PETER COPPING

Manchester

In your leading article of 8 June you fail to mention that many wealthy pensioners do not claim what they are entitled to. Free bus passes and TV licences are examples. Others give their fuel allowance, which is deposited into bank accounts without the effort of applying for it, to charity. Figures quoted to indicate how many beneficiaries there are would be less pejorative if they included how many actually claim the benefits. It might also point up the fact that not all wealthy people are without a social conscience.

SARAH GREENING

Sherborne, Dorset

An excuse we've heard before

Yesterday we heard of Eric Pickles's strong wish to end the "it's not my fault" excuse used by troubled families. Today (11 June) you report that Mr Osborne has been using this very ploy, blaming the Europeans for the faltering British economy. Surely what's sauce for the goose is sauce for the gander?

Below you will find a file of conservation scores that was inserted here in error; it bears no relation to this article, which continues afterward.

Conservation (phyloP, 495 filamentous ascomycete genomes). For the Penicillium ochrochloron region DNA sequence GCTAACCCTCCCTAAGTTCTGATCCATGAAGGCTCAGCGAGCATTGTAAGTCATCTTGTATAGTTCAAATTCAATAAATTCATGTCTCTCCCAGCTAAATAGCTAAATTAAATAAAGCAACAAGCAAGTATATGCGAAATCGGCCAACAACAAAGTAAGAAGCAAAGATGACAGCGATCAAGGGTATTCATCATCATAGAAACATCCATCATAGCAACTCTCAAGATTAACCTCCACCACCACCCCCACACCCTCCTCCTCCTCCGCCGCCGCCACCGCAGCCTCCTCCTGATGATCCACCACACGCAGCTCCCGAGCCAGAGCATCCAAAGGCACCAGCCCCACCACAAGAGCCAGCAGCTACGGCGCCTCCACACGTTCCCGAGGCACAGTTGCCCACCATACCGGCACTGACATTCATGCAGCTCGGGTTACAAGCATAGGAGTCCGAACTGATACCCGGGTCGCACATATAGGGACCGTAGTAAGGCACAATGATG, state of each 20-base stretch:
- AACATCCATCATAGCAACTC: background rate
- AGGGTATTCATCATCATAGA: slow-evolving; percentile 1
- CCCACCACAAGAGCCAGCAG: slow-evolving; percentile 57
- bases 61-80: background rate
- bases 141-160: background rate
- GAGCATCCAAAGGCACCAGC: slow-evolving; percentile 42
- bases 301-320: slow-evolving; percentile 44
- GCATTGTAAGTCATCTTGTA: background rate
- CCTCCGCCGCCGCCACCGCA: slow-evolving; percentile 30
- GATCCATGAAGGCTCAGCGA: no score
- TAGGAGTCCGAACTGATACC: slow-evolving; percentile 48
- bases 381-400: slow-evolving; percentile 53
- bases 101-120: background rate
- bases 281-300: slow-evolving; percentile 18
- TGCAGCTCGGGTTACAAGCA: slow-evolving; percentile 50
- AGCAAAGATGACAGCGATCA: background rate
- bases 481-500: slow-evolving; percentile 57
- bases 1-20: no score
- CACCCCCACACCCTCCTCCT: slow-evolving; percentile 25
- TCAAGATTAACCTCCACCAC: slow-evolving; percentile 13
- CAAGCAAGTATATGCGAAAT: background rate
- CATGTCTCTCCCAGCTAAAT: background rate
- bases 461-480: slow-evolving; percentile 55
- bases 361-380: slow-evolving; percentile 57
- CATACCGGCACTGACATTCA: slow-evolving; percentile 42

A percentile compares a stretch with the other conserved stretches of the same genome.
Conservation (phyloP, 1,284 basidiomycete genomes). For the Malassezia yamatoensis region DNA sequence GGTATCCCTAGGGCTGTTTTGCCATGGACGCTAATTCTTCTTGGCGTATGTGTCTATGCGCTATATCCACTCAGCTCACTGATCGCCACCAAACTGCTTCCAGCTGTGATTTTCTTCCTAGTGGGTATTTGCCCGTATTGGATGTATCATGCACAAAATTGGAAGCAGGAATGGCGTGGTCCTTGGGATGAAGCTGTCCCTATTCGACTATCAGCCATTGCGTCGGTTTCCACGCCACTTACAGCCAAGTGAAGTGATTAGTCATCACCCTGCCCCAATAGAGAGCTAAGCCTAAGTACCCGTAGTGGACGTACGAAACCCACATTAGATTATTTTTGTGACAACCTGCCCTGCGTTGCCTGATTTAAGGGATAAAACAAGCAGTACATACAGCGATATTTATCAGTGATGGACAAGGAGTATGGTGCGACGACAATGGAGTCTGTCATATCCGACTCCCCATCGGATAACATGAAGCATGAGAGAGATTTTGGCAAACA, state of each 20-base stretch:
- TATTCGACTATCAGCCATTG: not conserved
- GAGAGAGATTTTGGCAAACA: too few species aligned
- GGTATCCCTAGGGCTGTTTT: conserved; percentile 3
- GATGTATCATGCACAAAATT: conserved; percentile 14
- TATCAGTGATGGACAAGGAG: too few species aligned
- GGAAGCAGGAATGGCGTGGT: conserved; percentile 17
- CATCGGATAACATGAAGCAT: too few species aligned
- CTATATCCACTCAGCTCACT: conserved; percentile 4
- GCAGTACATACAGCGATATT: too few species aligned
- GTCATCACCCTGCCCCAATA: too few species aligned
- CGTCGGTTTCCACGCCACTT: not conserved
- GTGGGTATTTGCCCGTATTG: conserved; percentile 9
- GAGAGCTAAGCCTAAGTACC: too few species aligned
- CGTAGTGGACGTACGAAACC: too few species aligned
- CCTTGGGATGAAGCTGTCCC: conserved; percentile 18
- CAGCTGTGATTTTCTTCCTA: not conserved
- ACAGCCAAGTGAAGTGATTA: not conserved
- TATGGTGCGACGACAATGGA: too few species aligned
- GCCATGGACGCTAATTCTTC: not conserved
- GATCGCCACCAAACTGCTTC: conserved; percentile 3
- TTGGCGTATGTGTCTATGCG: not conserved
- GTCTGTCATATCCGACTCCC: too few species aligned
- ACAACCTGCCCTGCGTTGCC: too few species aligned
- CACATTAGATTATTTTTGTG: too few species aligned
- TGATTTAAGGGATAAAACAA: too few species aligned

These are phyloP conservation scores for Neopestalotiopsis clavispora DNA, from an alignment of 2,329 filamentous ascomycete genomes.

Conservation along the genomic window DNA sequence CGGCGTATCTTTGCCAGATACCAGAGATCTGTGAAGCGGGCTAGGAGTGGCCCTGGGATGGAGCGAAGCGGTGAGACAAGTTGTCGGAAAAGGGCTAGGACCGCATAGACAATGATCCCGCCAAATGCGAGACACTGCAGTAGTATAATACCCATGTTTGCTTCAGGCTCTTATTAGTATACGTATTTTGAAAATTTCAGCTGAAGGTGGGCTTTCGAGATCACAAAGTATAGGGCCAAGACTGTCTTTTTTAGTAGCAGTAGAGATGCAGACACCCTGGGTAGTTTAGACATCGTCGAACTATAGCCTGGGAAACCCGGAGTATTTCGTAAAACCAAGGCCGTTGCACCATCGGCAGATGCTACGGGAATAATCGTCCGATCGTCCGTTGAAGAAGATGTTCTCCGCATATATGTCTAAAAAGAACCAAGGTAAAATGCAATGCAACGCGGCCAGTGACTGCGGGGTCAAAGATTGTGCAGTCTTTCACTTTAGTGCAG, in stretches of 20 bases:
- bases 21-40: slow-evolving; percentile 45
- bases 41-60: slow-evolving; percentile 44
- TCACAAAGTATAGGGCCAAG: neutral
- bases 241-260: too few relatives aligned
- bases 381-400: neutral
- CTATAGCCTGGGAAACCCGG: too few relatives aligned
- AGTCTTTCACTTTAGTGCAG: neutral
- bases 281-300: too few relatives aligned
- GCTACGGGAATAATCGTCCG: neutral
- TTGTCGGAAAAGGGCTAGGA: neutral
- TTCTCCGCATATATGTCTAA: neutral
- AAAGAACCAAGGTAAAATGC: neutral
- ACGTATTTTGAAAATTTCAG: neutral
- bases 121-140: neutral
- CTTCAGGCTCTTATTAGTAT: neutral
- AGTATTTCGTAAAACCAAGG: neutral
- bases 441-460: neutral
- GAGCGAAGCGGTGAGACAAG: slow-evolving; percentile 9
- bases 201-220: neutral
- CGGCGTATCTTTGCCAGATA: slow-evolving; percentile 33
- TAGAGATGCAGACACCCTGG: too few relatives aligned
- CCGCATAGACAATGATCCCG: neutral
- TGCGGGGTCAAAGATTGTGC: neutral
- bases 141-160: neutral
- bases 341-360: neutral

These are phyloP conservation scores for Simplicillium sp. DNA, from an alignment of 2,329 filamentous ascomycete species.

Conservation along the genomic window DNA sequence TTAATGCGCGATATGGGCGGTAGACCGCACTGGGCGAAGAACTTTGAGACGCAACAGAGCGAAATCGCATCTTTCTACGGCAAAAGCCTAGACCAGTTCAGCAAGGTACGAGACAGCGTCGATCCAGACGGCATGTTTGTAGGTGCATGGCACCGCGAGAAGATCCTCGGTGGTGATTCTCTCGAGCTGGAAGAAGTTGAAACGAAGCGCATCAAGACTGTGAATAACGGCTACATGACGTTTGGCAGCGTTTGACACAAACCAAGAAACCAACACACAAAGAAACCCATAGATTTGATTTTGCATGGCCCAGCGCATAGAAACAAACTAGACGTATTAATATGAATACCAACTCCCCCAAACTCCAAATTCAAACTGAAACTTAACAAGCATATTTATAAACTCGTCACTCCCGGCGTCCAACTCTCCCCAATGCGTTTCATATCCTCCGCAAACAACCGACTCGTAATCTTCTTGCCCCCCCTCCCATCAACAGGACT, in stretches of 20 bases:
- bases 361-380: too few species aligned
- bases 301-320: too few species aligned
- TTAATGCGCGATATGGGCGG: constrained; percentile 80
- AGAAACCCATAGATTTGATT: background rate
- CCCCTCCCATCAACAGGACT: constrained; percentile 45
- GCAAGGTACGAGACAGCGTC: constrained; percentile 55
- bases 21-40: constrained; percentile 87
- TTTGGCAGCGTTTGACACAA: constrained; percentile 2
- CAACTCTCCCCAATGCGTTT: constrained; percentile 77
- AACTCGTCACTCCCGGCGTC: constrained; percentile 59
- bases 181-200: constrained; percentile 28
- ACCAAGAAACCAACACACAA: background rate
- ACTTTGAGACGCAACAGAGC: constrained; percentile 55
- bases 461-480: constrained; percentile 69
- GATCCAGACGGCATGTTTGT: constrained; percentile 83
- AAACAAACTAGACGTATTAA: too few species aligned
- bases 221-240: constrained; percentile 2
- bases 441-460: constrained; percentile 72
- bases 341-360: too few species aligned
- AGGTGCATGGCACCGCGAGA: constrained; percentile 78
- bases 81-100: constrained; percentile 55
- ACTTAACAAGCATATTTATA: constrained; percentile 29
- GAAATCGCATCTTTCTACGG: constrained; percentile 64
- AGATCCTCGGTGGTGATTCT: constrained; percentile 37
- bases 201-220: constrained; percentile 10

DAVE HYDEN

Wolverhampton

Ancestors of internet trolls

Internet "trolling" ("Arrest warrant issued after Louise Mensch's "troll" Frank Zimmerman vanishes", 8 June) is little more than an updated version of the poison pen letter, without having to go to the trouble of buying a stamp and going to the post box.

JOHN PETER HUDSON

Middleton Stoney, Oxfordshire

Unhappy unions

David Cameron has spoken out against forced marriages (report, 8 June). Can there be a greater expert on unhappy and unsuitable alliances?

SASHA SIMIC

London N16